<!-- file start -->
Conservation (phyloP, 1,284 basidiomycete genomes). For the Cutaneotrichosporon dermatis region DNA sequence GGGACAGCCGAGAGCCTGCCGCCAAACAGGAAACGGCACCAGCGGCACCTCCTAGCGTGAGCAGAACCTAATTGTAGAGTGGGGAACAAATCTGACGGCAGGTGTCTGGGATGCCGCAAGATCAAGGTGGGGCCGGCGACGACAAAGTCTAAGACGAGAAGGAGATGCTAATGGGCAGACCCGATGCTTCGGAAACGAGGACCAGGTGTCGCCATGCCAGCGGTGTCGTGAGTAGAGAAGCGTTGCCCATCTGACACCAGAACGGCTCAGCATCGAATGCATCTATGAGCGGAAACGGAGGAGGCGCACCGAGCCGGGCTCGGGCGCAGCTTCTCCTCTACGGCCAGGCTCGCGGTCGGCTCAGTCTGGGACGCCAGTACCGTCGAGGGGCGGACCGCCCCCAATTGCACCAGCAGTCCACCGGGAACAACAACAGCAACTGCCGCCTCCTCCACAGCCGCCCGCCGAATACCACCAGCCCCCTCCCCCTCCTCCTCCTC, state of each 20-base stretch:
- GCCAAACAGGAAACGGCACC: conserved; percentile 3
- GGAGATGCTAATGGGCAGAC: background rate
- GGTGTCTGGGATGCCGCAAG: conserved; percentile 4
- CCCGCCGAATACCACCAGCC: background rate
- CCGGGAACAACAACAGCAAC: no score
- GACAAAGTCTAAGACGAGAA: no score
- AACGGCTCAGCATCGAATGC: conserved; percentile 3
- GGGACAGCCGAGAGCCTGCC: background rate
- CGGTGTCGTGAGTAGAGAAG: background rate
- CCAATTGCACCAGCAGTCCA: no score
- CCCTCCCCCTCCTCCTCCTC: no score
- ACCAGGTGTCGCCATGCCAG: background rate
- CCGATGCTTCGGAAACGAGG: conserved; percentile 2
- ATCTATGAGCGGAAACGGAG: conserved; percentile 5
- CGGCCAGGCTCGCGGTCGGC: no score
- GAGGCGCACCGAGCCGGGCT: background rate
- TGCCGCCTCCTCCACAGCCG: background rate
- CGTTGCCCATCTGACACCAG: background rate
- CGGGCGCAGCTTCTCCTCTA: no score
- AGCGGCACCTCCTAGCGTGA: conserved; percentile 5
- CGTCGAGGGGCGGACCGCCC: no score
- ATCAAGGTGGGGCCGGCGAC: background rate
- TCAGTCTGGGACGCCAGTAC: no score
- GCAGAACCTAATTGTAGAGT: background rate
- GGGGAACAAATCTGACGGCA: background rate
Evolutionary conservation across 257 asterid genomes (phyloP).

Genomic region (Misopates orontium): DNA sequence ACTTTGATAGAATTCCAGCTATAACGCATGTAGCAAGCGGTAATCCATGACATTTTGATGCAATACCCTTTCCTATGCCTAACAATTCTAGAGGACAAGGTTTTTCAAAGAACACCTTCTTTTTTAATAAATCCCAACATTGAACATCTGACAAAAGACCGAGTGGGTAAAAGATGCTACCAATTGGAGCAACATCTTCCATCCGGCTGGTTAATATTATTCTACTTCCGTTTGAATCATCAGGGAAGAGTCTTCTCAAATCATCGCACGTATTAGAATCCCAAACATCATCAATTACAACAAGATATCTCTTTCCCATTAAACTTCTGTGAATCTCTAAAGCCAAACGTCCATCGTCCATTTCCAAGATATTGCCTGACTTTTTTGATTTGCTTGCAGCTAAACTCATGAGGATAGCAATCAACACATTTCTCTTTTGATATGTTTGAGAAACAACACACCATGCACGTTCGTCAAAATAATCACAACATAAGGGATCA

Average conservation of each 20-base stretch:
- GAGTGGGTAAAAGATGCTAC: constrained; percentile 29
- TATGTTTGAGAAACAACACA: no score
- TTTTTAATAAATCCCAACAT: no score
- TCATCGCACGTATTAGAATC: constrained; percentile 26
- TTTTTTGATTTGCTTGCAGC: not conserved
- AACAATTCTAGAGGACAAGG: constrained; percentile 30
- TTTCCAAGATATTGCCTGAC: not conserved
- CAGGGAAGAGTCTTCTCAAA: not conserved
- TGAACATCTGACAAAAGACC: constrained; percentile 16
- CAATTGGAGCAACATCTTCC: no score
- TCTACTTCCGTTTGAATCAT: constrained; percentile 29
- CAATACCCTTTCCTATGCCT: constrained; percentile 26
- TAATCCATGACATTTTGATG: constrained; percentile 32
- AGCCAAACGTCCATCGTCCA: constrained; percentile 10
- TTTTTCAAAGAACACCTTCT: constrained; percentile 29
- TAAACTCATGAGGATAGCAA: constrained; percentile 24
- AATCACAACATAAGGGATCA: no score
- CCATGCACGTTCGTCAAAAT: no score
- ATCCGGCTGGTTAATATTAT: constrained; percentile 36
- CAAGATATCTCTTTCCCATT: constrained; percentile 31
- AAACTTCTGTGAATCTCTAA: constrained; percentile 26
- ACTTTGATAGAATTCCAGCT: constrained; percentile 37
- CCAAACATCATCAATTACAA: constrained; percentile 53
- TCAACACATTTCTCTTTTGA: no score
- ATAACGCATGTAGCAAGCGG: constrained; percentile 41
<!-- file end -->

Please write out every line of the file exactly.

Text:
Conservation (phyloP, 1,284 basidiomycete genomes). For the Cutaneotrichosporon dermatis region DNA sequence GGGACAGCCGAGAGCCTGCCGCCAAACAGGAAACGGCACCAGCGGCACCTCCTAGCGTGAGCAGAACCTAATTGTAGAGTGGGGAACAAATCTGACGGCAGGTGTCTGGGATGCCGCAAGATCAAGGTGGGGCCGGCGACGACAAAGTCTAAGACGAGAAGGAGATGCTAATGGGCAGACCCGATGCTTCGGAAACGAGGACCAGGTGTCGCCATGCCAGCGGTGTCGTGAGTAGAGAAGCGTTGCCCATCTGACACCAGAACGGCTCAGCATCGAATGCATCTATGAGCGGAAACGGAGGAGGCGCACCGAGCCGGGCTCGGGCGCAGCTTCTCCTCTACGGCCAGGCTCGCGGTCGGCTCAGTCTGGGACGCCAGTACCGTCGAGGGGCGGACCGCCCCCAATTGCACCAGCAGTCCACCGGGAACAACAACAGCAACTGCCGCCTCCTCCACAGCCGCCCGCCGAATACCACCAGCCCCCTCCCCCTCCTCCTCCTC, state of each 20-base stretch:
- GCCAAACAGGAAACGGCACC: conserved; percentile 3
- GGAGATGCTAATGGGCAGAC: background rate
- GGTGTCTGGGATGCCGCAAG: conserved; percentile 4
- CCCGCCGAATACCACCAGCC: background rate
- CCGGGAACAACAACAGCAAC: no score
- GACAAAGTCTAAGACGAGAA: no score
- AACGGCTCAGCATCGAATGC: conserved; percentile 3
- GGGACAGCCGAGAGCCTGCC: background rate
- CGGTGTCGTGAGTAGAGAAG: background rate
- CCAATTGCACCAGCAGTCCA: no score
- CCCTCCCCCTCCTCCTCCTC: no score
- ACCAGGTGTCGCCATGCCAG: background rate
- CCGATGCTTCGGAAACGAGG: conserved; percentile 2
- ATCTATGAGCGGAAACGGAG: conserved; percentile 5
- CGGCCAGGCTCGCGGTCGGC: no score
- GAGGCGCACCGAGCCGGGCT: background rate
- TGCCGCCTCCTCCACAGCCG: background rate
- CGTTGCCCATCTGACACCAG: background rate
- CGGGCGCAGCTTCTCCTCTA: no score
- AGCGGCACCTCCTAGCGTGA: conserved; percentile 5
- CGTCGAGGGGCGGACCGCCC: no score
- ATCAAGGTGGGGCCGGCGAC: background rate
- TCAGTCTGGGACGCCAGTAC: no score
- GCAGAACCTAATTGTAGAGT: background rate
- GGGGAACAAATCTGACGGCA: background rate
Evolutionary conservation across 257 asterid genomes (phyloP).

Genomic region (Misopates orontium): DNA sequence ACTTTGATAGAATTCCAGCTATAACGCATGTAGCAAGCGGTAATCCATGACATTTTGATGCAATACCCTTTCCTATGCCTAACAATTCTAGAGGACAAGGTTTTTCAAAGAACACCTTCTTTTTTAATAAATCCCAACATTGAACATCTGACAAAAGACCGAGTGGGTAAAAGATGCTACCAATTGGAGCAACATCTTCCATCCGGCTGGTTAATATTATTCTACTTCCGTTTGAATCATCAGGGAAGAGTCTTCTCAAATCATCGCACGTATTAGAATCCCAAACATCATCAATTACAACAAGATATCTCTTTCCCATTAAACTTCTGTGAATCTCTAAAGCCAAACGTCCATCGTCCATTTCCAAGATATTGCCTGACTTTTTTGATTTGCTTGCAGCTAAACTCATGAGGATAGCAATCAACACATTTCTCTTTTGATATGTTTGAGAAACAACACACCATGCACGTTCGTCAAAATAATCACAACATAAGGGATCA

Average conservation of each 20-base stretch:
- GAGTGGGTAAAAGATGCTAC: constrained; percentile 29
- TATGTTTGAGAAACAACACA: no score
- TTTTTAATAAATCCCAACAT: no score
- TCATCGCACGTATTAGAATC: constrained; percentile 26
- TTTTTTGATTTGCTTGCAGC: not conserved
- AACAATTCTAGAGGACAAGG: constrained; percentile 30
- TTTCCAAGATATTGCCTGAC: not conserved
- CAGGGAAGAGTCTTCTCAAA: not conserved
- TGAACATCTGACAAAAGACC: constrained; percentile 16
- CAATTGGAGCAACATCTTCC: no score
- TCTACTTCCGTTTGAATCAT: constrained; percentile 29
- CAATACCCTTTCCTATGCCT: constrained; percentile 26
- TAATCCATGACATTTTGATG: constrained; percentile 32
- AGCCAAACGTCCATCGTCCA: constrained; percentile 10
- TTTTTCAAAGAACACCTTCT: constrained; percentile 29
- TAAACTCATGAGGATAGCAA: constrained; percentile 24
- AATCACAACATAAGGGATCA: no score
- CCATGCACGTTCGTCAAAAT: no score
- ATCCGGCTGGTTAATATTAT: constrained; percentile 36
- CAAGATATCTCTTTCCCATT: constrained; percentile 31
- AAACTTCTGTGAATCTCTAA: constrained; percentile 26
- ACTTTGATAGAATTCCAGCT: constrained; percentile 37
- CCAAACATCATCAATTACAA: constrained; percentile 53
- TCAACACATTTCTCTTTTGA: no score
- ATAACGCATGTAGCAAGCGG: constrained; percentile 41